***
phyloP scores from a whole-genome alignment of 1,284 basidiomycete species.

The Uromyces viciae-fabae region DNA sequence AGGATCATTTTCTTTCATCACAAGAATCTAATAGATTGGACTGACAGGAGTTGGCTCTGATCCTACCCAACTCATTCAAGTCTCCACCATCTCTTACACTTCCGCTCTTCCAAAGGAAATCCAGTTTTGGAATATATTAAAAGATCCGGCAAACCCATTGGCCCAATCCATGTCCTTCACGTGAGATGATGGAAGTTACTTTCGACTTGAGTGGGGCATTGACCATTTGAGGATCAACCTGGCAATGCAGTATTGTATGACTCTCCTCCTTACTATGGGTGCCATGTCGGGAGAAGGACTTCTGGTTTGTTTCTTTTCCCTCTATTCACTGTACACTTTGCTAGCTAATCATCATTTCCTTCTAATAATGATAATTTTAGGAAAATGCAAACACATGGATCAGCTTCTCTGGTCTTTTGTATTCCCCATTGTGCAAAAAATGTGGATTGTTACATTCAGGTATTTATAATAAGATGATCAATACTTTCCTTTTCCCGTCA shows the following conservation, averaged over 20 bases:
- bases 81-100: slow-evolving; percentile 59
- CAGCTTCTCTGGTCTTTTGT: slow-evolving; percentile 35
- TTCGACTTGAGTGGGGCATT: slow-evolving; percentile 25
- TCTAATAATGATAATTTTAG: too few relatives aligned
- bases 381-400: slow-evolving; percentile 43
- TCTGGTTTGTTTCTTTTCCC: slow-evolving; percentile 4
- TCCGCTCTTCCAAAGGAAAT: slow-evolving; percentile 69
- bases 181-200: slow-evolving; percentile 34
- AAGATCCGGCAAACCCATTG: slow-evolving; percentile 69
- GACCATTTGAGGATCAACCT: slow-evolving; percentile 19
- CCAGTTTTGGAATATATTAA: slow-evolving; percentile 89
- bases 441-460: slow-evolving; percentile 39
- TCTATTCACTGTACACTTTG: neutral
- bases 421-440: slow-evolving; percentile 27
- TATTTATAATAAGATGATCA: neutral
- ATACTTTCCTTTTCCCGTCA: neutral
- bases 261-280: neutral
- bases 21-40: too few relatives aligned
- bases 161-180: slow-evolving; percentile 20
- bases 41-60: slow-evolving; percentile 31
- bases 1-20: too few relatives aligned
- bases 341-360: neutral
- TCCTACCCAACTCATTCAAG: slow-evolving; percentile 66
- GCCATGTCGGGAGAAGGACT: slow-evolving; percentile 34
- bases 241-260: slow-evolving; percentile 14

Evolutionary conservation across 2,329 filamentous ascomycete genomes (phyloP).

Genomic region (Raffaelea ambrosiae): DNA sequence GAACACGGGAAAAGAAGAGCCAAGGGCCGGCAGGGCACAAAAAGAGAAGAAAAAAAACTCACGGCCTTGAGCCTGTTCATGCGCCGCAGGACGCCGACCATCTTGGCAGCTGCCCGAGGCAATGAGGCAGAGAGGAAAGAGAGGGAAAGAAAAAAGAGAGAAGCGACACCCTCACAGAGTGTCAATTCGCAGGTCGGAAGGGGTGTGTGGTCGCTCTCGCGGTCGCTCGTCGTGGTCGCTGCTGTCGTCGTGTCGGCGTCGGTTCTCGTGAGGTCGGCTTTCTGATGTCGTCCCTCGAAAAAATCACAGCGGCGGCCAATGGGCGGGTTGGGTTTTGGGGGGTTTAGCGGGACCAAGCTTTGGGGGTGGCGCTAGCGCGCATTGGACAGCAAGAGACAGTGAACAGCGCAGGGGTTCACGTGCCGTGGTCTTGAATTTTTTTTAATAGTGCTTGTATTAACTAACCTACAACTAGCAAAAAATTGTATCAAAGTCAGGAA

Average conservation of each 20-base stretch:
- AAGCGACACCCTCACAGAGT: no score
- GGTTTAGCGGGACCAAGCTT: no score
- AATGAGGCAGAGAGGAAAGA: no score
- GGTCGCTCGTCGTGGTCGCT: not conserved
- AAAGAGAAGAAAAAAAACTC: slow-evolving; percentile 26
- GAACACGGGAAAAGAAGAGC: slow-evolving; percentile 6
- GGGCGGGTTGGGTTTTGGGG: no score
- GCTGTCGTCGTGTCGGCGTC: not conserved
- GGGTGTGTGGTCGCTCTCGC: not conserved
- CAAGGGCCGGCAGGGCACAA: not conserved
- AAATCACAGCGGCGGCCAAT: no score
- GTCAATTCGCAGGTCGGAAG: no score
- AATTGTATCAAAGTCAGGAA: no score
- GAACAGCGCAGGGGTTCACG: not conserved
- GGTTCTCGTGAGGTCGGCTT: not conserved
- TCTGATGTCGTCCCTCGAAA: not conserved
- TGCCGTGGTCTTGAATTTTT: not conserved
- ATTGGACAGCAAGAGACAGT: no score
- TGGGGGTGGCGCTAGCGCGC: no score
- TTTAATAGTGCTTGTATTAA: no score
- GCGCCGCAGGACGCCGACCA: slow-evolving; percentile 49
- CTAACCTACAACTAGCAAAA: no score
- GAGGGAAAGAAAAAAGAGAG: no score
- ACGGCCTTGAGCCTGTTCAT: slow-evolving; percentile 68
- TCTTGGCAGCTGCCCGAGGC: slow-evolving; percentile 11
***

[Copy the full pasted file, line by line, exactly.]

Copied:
phyloP scores from a whole-genome alignment of 1,284 basidiomycete species.

The Uromyces viciae-fabae region DNA sequence AGGATCATTTTCTTTCATCACAAGAATCTAATAGATTGGACTGACAGGAGTTGGCTCTGATCCTACCCAACTCATTCAAGTCTCCACCATCTCTTACACTTCCGCTCTTCCAAAGGAAATCCAGTTTTGGAATATATTAAAAGATCCGGCAAACCCATTGGCCCAATCCATGTCCTTCACGTGAGATGATGGAAGTTACTTTCGACTTGAGTGGGGCATTGACCATTTGAGGATCAACCTGGCAATGCAGTATTGTATGACTCTCCTCCTTACTATGGGTGCCATGTCGGGAGAAGGACTTCTGGTTTGTTTCTTTTCCCTCTATTCACTGTACACTTTGCTAGCTAATCATCATTTCCTTCTAATAATGATAATTTTAGGAAAATGCAAACACATGGATCAGCTTCTCTGGTCTTTTGTATTCCCCATTGTGCAAAAAATGTGGATTGTTACATTCAGGTATTTATAATAAGATGATCAATACTTTCCTTTTCCCGTCA shows the following conservation, averaged over 20 bases:
- bases 81-100: slow-evolving; percentile 59
- CAGCTTCTCTGGTCTTTTGT: slow-evolving; percentile 35
- TTCGACTTGAGTGGGGCATT: slow-evolving; percentile 25
- TCTAATAATGATAATTTTAG: too few relatives aligned
- bases 381-400: slow-evolving; percentile 43
- TCTGGTTTGTTTCTTTTCCC: slow-evolving; percentile 4
- TCCGCTCTTCCAAAGGAAAT: slow-evolving; percentile 69
- bases 181-200: slow-evolving; percentile 34
- AAGATCCGGCAAACCCATTG: slow-evolving; percentile 69
- GACCATTTGAGGATCAACCT: slow-evolving; percentile 19
- CCAGTTTTGGAATATATTAA: slow-evolving; percentile 89
- bases 441-460: slow-evolving; percentile 39
- TCTATTCACTGTACACTTTG: neutral
- bases 421-440: slow-evolving; percentile 27
- TATTTATAATAAGATGATCA: neutral
- ATACTTTCCTTTTCCCGTCA: neutral
- bases 261-280: neutral
- bases 21-40: too few relatives aligned
- bases 161-180: slow-evolving; percentile 20
- bases 41-60: slow-evolving; percentile 31
- bases 1-20: too few relatives aligned
- bases 341-360: neutral
- TCCTACCCAACTCATTCAAG: slow-evolving; percentile 66
- GCCATGTCGGGAGAAGGACT: slow-evolving; percentile 34
- bases 241-260: slow-evolving; percentile 14

Evolutionary conservation across 2,329 filamentous ascomycete genomes (phyloP).

Genomic region (Raffaelea ambrosiae): DNA sequence GAACACGGGAAAAGAAGAGCCAAGGGCCGGCAGGGCACAAAAAGAGAAGAAAAAAAACTCACGGCCTTGAGCCTGTTCATGCGCCGCAGGACGCCGACCATCTTGGCAGCTGCCCGAGGCAATGAGGCAGAGAGGAAAGAGAGGGAAAGAAAAAAGAGAGAAGCGACACCCTCACAGAGTGTCAATTCGCAGGTCGGAAGGGGTGTGTGGTCGCTCTCGCGGTCGCTCGTCGTGGTCGCTGCTGTCGTCGTGTCGGCGTCGGTTCTCGTGAGGTCGGCTTTCTGATGTCGTCCCTCGAAAAAATCACAGCGGCGGCCAATGGGCGGGTTGGGTTTTGGGGGGTTTAGCGGGACCAAGCTTTGGGGGTGGCGCTAGCGCGCATTGGACAGCAAGAGACAGTGAACAGCGCAGGGGTTCACGTGCCGTGGTCTTGAATTTTTTTTAATAGTGCTTGTATTAACTAACCTACAACTAGCAAAAAATTGTATCAAAGTCAGGAA

Average conservation of each 20-base stretch:
- AAGCGACACCCTCACAGAGT: no score
- GGTTTAGCGGGACCAAGCTT: no score
- AATGAGGCAGAGAGGAAAGA: no score
- GGTCGCTCGTCGTGGTCGCT: not conserved
- AAAGAGAAGAAAAAAAACTC: slow-evolving; percentile 26
- GAACACGGGAAAAGAAGAGC: slow-evolving; percentile 6
- GGGCGGGTTGGGTTTTGGGG: no score
- GCTGTCGTCGTGTCGGCGTC: not conserved
- GGGTGTGTGGTCGCTCTCGC: not conserved
- CAAGGGCCGGCAGGGCACAA: not conserved
- AAATCACAGCGGCGGCCAAT: no score
- GTCAATTCGCAGGTCGGAAG: no score
- AATTGTATCAAAGTCAGGAA: no score
- GAACAGCGCAGGGGTTCACG: not conserved
- GGTTCTCGTGAGGTCGGCTT: not conserved
- TCTGATGTCGTCCCTCGAAA: not conserved
- TGCCGTGGTCTTGAATTTTT: not conserved
- ATTGGACAGCAAGAGACAGT: no score
- TGGGGGTGGCGCTAGCGCGC: no score
- TTTAATAGTGCTTGTATTAA: no score
- GCGCCGCAGGACGCCGACCA: slow-evolving; percentile 49
- CTAACCTACAACTAGCAAAA: no score
- GAGGGAAAGAAAAAAGAGAG: no score
- ACGGCCTTGAGCCTGTTCAT: slow-evolving; percentile 68
- TCTTGGCAGCTGCCCGAGGC: slow-evolving; percentile 11